So we come to Jesus, the only Jewish messianic claimant who has unarguably founded a world religion of Gentiles.  Yes, Jesus violated Jewish expectations of Messiah in some fundamental ways, but not (I think) the ones Fales lists.  We should, of course, distinguish between Jewish expectations and biblical (Old Testament) expectations.  The Gospels clearly represent Jesus being condemned by the Jewish high court for blasphemy, but his claims fit the paradoxical character of several Old Testament predictions about the person of the Messiah.[9]  As for Jesus becoming a Jewish king, an earthly monarch, who expels the foreign overlords, conquers foreign powers and rules everyone like Egypt, Babylon and Assyria did, I agree with the Jewish (and biblical) expectations, though I cannot claim to speak for my brethren who hold to an amillennial view of the future.  Time will tell whether Jesus fulfils these in a second coming,[10] but we would do well to try and make the correct decision in this one life we have been given, rather than betting on the predictions of a biblical scholarship dominated by Hume=s dictum.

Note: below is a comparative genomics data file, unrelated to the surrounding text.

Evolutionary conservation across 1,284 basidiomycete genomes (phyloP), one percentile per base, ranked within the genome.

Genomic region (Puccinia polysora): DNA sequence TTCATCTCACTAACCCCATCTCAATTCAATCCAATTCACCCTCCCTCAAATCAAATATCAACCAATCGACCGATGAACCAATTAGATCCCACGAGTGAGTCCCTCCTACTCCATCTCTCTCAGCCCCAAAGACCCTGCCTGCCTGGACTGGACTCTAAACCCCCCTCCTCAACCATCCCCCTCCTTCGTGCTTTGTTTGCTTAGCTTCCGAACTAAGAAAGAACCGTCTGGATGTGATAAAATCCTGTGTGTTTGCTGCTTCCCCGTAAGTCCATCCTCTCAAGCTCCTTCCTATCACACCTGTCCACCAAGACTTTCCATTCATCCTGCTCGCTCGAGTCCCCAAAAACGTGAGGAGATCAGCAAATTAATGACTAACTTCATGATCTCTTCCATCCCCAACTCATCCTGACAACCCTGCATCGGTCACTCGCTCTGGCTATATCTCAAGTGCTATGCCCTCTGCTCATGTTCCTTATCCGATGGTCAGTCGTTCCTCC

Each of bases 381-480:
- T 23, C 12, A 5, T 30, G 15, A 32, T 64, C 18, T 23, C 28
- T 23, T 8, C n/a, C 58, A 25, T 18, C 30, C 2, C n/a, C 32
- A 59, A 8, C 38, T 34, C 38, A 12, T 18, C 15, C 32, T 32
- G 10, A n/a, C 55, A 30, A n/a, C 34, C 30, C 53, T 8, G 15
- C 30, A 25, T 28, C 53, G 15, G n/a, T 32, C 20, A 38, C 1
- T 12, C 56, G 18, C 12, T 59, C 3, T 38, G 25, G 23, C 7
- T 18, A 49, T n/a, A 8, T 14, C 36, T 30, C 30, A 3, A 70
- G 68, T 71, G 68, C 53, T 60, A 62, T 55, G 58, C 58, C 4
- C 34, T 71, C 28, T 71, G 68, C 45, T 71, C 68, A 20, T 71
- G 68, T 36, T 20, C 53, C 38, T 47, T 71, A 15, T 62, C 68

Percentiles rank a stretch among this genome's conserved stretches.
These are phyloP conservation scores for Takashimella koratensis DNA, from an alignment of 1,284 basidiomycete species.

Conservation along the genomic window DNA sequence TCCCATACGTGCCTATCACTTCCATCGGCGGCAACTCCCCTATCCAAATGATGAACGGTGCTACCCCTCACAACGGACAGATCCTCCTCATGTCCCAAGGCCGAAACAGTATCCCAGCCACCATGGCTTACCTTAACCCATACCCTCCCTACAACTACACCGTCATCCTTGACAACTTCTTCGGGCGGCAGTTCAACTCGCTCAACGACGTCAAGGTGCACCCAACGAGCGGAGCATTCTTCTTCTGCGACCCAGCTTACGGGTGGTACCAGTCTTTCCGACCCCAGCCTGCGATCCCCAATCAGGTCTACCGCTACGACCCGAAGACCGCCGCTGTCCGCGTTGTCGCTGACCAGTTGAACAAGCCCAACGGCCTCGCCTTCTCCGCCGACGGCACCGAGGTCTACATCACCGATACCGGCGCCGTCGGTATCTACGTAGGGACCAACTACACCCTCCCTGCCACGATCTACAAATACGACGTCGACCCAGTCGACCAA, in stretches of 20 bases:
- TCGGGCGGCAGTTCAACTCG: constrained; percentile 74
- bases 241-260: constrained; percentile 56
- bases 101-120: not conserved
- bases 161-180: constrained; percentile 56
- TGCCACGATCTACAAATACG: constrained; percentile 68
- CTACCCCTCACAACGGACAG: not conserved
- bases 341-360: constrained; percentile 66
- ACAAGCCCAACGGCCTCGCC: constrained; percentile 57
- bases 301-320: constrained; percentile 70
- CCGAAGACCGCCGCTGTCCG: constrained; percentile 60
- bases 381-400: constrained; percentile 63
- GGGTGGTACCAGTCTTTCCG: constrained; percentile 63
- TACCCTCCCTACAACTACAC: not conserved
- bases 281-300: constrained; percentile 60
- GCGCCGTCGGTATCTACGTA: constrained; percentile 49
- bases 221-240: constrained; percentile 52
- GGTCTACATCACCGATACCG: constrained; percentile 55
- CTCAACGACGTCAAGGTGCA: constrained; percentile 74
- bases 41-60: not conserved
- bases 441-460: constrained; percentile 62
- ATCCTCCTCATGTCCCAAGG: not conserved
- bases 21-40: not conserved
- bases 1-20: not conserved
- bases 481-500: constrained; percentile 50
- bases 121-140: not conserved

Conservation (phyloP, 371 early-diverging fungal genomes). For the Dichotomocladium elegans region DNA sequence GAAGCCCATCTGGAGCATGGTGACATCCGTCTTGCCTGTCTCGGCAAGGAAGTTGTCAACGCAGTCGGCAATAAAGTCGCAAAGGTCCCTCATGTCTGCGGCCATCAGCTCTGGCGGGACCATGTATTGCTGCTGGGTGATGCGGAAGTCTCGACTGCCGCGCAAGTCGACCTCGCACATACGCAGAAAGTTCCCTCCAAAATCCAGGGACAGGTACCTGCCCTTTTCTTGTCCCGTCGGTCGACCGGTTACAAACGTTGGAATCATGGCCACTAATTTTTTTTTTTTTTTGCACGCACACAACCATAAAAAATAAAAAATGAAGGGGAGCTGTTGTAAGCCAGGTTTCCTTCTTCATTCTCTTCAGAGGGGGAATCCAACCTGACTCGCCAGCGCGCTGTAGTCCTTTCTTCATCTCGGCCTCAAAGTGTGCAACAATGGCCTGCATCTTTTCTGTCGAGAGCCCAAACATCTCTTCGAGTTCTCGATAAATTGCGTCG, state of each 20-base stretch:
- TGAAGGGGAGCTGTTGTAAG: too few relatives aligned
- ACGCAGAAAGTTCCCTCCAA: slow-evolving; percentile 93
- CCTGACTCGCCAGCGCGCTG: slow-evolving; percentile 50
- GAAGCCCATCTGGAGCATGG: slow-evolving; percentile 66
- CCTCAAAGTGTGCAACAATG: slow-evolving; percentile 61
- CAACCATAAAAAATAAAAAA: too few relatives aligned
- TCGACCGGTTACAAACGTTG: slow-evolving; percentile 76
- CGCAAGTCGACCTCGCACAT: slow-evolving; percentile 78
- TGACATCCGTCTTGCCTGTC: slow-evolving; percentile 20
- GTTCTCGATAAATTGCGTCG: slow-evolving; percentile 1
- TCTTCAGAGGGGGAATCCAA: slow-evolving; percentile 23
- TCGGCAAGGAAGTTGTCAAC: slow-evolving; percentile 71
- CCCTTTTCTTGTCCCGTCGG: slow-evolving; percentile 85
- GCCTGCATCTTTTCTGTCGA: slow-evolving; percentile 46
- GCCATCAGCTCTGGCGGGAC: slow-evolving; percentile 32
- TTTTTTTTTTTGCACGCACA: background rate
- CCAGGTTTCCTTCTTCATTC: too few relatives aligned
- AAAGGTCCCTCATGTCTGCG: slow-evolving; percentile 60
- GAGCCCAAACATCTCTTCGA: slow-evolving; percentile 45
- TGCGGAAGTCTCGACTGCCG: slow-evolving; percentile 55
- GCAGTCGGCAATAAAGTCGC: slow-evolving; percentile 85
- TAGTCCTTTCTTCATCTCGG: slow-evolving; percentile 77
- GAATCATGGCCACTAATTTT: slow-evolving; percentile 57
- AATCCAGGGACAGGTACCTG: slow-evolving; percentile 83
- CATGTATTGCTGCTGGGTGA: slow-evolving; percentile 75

[1]. See S. R. Driver, Introduction to the Literature of the Old Testament, 9th ed. (Edinburgh: T. & T. Clark, 1913); Otto Eissfeldt, The Old Testament: An Introduction, trans. P. Ackroyd..  (Oxford: Blackwell, 1965); Richard E. Friedman, Who Wrote the Bible?  (New York: Prentice-Hall, 1987).  For critiques of the JEDP theory in particular, see William Henry Green, The Higher Criticism of the Pentateuch (New York: Scribners, 1895); Oswald T. Allis, The Five Books of Moses (Philadelphia: Presbyterian and Reformed, 1949); Umberto Cassuto, The Documentary Hypothesis, trans. Israel Abrahams (Jerusalem: Magnes, 1961); Allan A. MacRae, JEDP: Lectures on the Higher Criticism of the Pentateuch (Hatfield, PA: IBRI, 1994).